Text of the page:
ADDRESS OF HIS HOLINESS POPE FRANCIS
TO THE PARTICIPANTS IN THE IV SEMINAR ON ETHICS IN HEALTH MANAGEMENT
Monday, October 1, 2018
Excellencies, ladies and gentlemen:
I welcome you to this meeting and I thank Bishop Alberto Bochatey, OSA, Auxiliary Bishop of La Plata, President of the Health Commission of the Argentine Episcopal Conference, Mr. Cristian Mazza, President of the Health Consensus Foundation, and the that represent, for the opportunity of this seminar that, with the auspice of the Pontifical Academy for Life, is organized to address issues of the health field that have great importance in society, from an ethical reflection based on the Magisterium of the Church.
The world of health in general, and particularly in Latin America, lives a period marked by the economic crisis; and it can make us discourage the difficulties in the development of medical science and access to the most appropriate therapies and medicines. But the care of the brothers opens our hearts to welcome a wonderful gift. In this context I propose three words for reflection: miracle, care and trust.
Those responsible for the care institutions will tell me, rightly, that miracles can not be done and we must assume that the cost-benefit balance means a distribution of resources, and that the assignments are conditioned by an infinity of medical, legal, economic, social and political, as well as ethical.
However, a miracle is not doing the impossible; the miracle is to find a brother in the sick person, in the helpless one in front of us. We are called to recognize in the receiver of benefits the immense value of his dignity as a human being, as a child of God. It is not something that can, by itself, undo all the knots that objectively exist in the systems, but will create in us the willingness to untie them to the extent of our possibilities and, in addition, will give way to an inner change and mentality in us and in society.
This awareness - if it is deeply rooted in the social substrate - will allow the legislative, economic, and medical structures necessary to face the problems that arise. The solutions do not have to be identical in all moments and realities, but they can be gestated with the combination of public and private, legislation and deontology, social justice and entrepreneurship. The inspiring principle of this work can not be other than the search for good. This good is not an abstract ideal, but a concrete person, a face, who often suffers. Be brave and generous in the intentions, plans and projects and in the use of economic and techno-scientific means. Those who benefit, especially the poorest, will appreciate their efforts and initiatives.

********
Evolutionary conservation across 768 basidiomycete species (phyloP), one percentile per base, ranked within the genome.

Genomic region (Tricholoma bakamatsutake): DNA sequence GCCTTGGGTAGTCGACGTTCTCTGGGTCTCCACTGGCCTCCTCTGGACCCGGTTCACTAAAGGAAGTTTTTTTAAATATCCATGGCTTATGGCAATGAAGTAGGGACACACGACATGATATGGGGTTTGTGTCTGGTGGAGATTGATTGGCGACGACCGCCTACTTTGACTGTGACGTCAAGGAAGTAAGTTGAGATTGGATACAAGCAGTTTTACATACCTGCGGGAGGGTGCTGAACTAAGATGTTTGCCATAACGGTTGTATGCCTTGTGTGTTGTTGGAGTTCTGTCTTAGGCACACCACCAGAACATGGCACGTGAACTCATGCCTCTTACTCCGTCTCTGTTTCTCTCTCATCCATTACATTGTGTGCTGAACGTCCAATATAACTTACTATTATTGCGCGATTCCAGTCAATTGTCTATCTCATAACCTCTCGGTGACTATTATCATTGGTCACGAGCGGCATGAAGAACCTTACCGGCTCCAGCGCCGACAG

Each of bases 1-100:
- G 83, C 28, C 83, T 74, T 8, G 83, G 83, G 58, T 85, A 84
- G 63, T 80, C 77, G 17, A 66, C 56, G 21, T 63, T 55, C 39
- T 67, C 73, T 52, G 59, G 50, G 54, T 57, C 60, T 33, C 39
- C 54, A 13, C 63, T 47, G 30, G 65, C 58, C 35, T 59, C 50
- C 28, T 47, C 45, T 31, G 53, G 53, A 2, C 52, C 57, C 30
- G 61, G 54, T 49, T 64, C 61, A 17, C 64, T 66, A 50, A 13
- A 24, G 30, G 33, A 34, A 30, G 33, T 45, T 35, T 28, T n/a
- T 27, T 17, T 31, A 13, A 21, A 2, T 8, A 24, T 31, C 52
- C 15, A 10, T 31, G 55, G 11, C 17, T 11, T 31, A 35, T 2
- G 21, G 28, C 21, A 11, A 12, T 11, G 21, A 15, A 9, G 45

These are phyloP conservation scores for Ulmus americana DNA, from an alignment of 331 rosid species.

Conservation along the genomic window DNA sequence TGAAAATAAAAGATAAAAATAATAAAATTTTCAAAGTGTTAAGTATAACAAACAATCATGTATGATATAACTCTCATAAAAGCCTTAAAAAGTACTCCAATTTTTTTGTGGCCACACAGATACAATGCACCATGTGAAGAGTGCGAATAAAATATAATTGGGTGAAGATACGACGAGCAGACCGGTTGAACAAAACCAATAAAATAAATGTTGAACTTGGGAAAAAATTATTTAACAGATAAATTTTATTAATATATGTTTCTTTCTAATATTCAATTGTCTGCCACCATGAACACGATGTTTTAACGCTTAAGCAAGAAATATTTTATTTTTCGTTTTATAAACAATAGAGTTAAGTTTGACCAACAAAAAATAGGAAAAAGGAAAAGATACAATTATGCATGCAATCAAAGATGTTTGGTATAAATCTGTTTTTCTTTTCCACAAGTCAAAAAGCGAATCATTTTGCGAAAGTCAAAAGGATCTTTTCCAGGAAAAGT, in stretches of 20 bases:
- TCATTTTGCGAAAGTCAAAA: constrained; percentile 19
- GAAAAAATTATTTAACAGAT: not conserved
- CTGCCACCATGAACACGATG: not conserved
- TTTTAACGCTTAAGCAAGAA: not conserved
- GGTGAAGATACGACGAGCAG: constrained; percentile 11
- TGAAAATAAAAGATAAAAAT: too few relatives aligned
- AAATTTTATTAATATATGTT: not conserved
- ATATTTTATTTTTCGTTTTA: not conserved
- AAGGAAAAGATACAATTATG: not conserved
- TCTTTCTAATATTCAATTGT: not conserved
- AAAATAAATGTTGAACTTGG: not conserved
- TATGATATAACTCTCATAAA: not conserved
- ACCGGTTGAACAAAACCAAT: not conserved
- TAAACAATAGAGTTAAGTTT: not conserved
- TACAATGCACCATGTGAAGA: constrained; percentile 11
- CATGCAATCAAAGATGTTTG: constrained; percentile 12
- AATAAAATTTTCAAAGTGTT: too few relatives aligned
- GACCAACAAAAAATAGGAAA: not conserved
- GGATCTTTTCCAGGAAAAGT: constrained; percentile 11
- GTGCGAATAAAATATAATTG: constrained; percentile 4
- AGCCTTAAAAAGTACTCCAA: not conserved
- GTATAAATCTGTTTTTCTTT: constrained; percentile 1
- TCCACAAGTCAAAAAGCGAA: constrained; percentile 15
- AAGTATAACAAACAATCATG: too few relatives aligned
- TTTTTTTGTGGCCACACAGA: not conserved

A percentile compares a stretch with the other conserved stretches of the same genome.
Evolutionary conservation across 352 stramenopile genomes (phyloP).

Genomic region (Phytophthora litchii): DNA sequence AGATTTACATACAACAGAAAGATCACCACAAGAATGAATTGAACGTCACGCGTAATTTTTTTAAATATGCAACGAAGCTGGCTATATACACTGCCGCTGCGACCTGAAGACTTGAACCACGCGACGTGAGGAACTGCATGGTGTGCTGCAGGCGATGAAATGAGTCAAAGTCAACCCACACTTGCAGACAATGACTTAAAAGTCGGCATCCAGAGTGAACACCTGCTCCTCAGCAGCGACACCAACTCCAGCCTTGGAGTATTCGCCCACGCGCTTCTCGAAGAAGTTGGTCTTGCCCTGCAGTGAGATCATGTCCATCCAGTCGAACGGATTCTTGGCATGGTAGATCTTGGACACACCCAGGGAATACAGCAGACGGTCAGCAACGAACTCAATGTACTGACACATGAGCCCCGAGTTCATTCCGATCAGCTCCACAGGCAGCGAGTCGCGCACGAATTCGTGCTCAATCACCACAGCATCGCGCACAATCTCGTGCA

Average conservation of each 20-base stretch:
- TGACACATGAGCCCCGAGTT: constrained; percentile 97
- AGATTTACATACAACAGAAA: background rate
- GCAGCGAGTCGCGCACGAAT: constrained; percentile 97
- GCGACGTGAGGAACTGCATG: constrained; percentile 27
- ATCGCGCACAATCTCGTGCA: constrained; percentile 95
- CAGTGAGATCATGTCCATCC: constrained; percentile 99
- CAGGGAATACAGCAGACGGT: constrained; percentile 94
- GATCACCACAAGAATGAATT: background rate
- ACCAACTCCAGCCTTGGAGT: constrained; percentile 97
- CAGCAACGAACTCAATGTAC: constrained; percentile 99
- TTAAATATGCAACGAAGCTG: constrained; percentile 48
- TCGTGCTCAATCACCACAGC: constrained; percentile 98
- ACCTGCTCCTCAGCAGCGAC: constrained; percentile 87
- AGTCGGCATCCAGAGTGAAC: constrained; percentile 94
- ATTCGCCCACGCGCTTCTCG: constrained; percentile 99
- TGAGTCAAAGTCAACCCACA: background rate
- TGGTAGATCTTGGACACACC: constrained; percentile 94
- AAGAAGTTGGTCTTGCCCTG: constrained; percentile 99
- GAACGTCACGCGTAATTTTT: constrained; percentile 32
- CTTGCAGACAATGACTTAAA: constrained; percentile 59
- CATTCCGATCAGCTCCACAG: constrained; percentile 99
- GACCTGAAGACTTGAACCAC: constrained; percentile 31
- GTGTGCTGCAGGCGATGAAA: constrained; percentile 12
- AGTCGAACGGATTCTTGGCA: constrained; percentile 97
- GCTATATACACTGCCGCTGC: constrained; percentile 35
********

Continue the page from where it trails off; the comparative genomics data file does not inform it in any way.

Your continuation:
The second word is careful. Healing the sick is not simply the aseptic application of appropriate medications or therapies. Not even its original meaning is limited to seek the restoration of health. The Latin verb "curare" means: attend, worry, take care, be responsible for the other, the brother. We would have to learn a lot about the "cures", because that is what God calls us for. The priests are to take care, to heal.
This provision of the health agent is important in all cases, but perhaps it is perceived with greater intensity in palliative care. We are living almost universally a strong tendency to legalize euthanasia. We know that when a calm and participative human accompaniment is made, the chronic serious patient or terminally ill patient receives this request. Even in those harsh circumstances, if the person feels loved, respected, accepted, the negative shadow of euthanasia disappears or becomes almost non-existent, because the value of his being is measured by his ability to give and receive love, and not by his or her productivity.
It is necessary that health professionals and those engaged in health care engage in a continuous updating of the necessary skills, so that they can always respond to their vocation as ministers of life. The New Charter of Health Care Agents (NCAS) is a useful tool for reflection and work for you, and is an element that can help in the dialogue between private and state, national and international initiatives and projects. This dialogue and joint work enriches concretely the health benefits and goes out to meet the many needs and health emergencies of our Latin American people.
TEXT SOURCE : Vatican.va - Unofficial Translation -